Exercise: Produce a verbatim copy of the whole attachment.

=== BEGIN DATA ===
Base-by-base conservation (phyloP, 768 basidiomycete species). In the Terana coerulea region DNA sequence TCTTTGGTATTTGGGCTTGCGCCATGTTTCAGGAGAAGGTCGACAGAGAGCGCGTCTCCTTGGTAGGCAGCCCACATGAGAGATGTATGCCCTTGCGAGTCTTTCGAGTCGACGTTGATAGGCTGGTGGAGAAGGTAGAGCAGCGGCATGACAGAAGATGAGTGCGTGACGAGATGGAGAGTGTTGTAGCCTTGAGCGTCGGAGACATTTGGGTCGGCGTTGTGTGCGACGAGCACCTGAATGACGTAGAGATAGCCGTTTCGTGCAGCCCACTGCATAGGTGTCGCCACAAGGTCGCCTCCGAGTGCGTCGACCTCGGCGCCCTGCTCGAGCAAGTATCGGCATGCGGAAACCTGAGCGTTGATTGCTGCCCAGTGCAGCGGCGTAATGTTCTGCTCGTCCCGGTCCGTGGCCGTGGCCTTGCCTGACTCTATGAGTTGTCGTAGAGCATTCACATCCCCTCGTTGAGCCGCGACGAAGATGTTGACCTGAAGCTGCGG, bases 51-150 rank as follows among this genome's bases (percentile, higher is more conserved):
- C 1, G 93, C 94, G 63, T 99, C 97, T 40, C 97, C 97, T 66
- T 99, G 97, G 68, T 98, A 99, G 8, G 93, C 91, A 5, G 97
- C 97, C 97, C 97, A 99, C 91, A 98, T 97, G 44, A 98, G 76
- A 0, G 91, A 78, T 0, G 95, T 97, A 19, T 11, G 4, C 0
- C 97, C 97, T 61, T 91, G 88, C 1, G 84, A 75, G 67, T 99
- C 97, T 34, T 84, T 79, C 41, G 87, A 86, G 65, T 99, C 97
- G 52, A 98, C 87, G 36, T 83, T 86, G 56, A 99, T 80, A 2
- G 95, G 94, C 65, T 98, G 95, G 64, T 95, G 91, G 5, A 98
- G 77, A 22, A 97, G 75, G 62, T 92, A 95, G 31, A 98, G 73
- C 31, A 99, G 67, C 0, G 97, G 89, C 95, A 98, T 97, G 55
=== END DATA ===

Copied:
Base-by-base conservation (phyloP, 768 basidiomycete species). In the Terana coerulea region DNA sequence TCTTTGGTATTTGGGCTTGCGCCATGTTTCAGGAGAAGGTCGACAGAGAGCGCGTCTCCTTGGTAGGCAGCCCACATGAGAGATGTATGCCCTTGCGAGTCTTTCGAGTCGACGTTGATAGGCTGGTGGAGAAGGTAGAGCAGCGGCATGACAGAAGATGAGTGCGTGACGAGATGGAGAGTGTTGTAGCCTTGAGCGTCGGAGACATTTGGGTCGGCGTTGTGTGCGACGAGCACCTGAATGACGTAGAGATAGCCGTTTCGTGCAGCCCACTGCATAGGTGTCGCCACAAGGTCGCCTCCGAGTGCGTCGACCTCGGCGCCCTGCTCGAGCAAGTATCGGCATGCGGAAACCTGAGCGTTGATTGCTGCCCAGTGCAGCGGCGTAATGTTCTGCTCGTCCCGGTCCGTGGCCGTGGCCTTGCCTGACTCTATGAGTTGTCGTAGAGCATTCACATCCCCTCGTTGAGCCGCGACGAAGATGTTGACCTGAAGCTGCGG, bases 51-150 rank as follows among this genome's bases (percentile, higher is more conserved):
- C 1, G 93, C 94, G 63, T 99, C 97, T 40, C 97, C 97, T 66
- T 99, G 97, G 68, T 98, A 99, G 8, G 93, C 91, A 5, G 97
- C 97, C 97, C 97, A 99, C 91, A 98, T 97, G 44, A 98, G 76
- A 0, G 91, A 78, T 0, G 95, T 97, A 19, T 11, G 4, C 0
- C 97, C 97, T 61, T 91, G 88, C 1, G 84, A 75, G 67, T 99
- C 97, T 34, T 84, T 79, C 41, G 87, A 86, G 65, T 99, C 97
- G 52, A 98, C 87, G 36, T 83, T 86, G 56, A 99, T 80, A 2
- G 95, G 94, C 65, T 98, G 95, G 64, T 95, G 91, G 5, A 98
- G 77, A 22, A 97, G 75, G 62, T 92, A 95, G 31, A 98, G 73
- C 31, A 99, G 67, C 0, G 97, G 89, C 95, A 98, T 97, G 55